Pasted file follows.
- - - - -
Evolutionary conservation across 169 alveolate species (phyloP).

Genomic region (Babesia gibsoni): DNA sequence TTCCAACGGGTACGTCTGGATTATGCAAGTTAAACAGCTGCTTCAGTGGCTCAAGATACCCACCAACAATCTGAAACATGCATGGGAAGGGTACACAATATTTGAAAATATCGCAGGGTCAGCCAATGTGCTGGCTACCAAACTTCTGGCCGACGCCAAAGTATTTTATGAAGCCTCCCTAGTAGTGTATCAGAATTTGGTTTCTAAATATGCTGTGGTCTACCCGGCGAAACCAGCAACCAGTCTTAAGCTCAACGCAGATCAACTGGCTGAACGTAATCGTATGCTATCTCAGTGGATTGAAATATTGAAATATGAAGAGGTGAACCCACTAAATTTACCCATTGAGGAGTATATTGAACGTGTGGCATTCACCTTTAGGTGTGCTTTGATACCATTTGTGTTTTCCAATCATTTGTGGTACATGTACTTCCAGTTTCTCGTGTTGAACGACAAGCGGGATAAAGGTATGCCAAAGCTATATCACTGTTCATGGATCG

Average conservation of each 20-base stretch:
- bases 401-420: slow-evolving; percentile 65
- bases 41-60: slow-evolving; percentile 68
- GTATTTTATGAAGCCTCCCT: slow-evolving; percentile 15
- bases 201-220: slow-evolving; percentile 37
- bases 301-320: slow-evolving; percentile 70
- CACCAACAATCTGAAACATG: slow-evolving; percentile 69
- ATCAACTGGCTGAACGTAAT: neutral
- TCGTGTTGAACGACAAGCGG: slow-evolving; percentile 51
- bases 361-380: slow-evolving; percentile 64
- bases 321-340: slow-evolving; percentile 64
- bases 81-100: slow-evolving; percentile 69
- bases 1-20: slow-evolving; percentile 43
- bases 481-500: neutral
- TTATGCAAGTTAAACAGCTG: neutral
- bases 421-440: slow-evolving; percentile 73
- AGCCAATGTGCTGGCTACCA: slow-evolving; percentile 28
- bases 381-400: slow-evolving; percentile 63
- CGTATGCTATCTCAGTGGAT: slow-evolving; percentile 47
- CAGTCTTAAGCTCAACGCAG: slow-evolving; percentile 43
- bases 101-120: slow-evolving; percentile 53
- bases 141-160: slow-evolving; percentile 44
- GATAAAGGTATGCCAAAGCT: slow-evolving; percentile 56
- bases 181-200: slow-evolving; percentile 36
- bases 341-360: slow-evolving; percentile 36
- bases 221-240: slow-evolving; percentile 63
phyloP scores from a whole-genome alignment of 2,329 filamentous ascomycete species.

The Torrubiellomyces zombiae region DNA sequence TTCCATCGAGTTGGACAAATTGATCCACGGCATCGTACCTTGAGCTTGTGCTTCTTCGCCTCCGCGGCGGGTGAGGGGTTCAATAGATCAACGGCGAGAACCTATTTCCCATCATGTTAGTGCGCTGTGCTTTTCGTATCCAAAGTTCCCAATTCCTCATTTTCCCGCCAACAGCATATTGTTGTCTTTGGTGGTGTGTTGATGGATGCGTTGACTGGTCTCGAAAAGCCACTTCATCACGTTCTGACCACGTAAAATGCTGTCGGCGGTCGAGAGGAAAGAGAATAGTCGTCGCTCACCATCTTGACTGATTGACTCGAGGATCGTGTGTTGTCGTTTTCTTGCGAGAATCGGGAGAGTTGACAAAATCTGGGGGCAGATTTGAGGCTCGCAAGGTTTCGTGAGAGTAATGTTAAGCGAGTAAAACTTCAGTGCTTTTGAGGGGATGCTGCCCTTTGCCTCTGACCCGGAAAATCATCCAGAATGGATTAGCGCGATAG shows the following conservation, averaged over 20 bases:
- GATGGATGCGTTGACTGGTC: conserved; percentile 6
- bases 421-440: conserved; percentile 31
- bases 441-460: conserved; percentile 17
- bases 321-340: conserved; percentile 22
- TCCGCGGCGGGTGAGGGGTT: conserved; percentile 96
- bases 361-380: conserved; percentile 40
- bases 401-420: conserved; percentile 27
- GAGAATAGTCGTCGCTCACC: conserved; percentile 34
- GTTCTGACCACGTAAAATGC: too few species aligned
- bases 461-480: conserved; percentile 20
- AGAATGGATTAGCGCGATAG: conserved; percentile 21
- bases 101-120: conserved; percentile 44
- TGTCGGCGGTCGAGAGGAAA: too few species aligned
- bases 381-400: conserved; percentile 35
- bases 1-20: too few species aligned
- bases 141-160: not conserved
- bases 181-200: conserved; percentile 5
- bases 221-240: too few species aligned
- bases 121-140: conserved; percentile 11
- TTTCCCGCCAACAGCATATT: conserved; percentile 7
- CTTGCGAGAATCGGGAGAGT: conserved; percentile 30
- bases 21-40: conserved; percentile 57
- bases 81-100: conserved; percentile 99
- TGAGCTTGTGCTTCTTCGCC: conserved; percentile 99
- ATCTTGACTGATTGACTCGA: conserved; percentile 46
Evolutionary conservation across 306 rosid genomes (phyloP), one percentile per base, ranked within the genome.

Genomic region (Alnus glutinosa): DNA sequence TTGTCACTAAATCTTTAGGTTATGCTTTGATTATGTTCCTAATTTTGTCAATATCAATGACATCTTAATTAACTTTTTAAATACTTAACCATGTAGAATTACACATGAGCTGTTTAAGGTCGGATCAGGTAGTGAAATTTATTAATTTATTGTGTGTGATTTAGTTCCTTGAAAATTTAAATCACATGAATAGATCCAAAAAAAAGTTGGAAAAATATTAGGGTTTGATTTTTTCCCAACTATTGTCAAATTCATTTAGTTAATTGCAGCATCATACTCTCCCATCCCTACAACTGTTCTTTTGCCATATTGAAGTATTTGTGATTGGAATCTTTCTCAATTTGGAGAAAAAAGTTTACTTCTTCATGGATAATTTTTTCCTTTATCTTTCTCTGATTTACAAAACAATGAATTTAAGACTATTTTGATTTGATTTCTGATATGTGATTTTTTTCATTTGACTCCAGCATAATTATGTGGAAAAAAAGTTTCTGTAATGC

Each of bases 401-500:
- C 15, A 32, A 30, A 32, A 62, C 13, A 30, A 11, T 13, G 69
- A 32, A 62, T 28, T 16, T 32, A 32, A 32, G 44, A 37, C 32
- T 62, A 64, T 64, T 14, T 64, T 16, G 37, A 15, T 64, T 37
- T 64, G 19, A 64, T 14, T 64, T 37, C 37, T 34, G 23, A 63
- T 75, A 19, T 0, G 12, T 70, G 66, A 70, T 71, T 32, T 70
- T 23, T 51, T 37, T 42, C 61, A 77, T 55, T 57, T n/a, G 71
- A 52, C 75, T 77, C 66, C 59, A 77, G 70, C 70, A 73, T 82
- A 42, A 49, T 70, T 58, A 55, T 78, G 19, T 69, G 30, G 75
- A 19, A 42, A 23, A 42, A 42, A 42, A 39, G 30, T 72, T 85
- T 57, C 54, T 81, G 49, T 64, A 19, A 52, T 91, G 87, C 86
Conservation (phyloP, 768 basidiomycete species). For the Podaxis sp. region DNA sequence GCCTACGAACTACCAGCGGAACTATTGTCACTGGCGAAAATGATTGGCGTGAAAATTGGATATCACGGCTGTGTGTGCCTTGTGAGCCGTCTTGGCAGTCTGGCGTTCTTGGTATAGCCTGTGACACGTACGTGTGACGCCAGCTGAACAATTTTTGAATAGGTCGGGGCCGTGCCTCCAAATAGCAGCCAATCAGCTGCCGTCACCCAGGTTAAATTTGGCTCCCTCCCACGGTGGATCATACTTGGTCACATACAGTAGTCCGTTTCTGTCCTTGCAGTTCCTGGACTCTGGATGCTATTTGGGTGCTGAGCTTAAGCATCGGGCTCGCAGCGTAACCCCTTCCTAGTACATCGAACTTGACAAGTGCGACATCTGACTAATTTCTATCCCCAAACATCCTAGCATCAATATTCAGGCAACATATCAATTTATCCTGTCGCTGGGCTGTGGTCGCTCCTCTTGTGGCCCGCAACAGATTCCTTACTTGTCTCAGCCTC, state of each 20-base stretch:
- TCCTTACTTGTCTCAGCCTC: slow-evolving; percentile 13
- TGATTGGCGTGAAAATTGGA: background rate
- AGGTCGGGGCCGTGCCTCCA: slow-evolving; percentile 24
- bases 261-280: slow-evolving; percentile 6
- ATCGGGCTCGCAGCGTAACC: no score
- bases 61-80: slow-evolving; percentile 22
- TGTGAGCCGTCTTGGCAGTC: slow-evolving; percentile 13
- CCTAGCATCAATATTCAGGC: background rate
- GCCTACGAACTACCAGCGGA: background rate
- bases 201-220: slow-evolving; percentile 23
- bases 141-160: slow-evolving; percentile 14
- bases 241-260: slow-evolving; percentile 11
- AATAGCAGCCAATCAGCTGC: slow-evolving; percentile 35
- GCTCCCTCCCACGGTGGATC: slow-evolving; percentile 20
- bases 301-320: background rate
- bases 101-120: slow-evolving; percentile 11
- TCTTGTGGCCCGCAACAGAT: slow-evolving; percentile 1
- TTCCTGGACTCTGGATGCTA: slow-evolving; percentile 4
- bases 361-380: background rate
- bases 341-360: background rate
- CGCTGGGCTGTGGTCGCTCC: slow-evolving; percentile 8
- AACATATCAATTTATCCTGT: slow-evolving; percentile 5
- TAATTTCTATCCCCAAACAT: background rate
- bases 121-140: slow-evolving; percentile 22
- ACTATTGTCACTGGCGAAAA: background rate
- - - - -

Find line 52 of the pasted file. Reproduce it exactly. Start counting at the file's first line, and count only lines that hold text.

- bases 21-40: conserved; percentile 57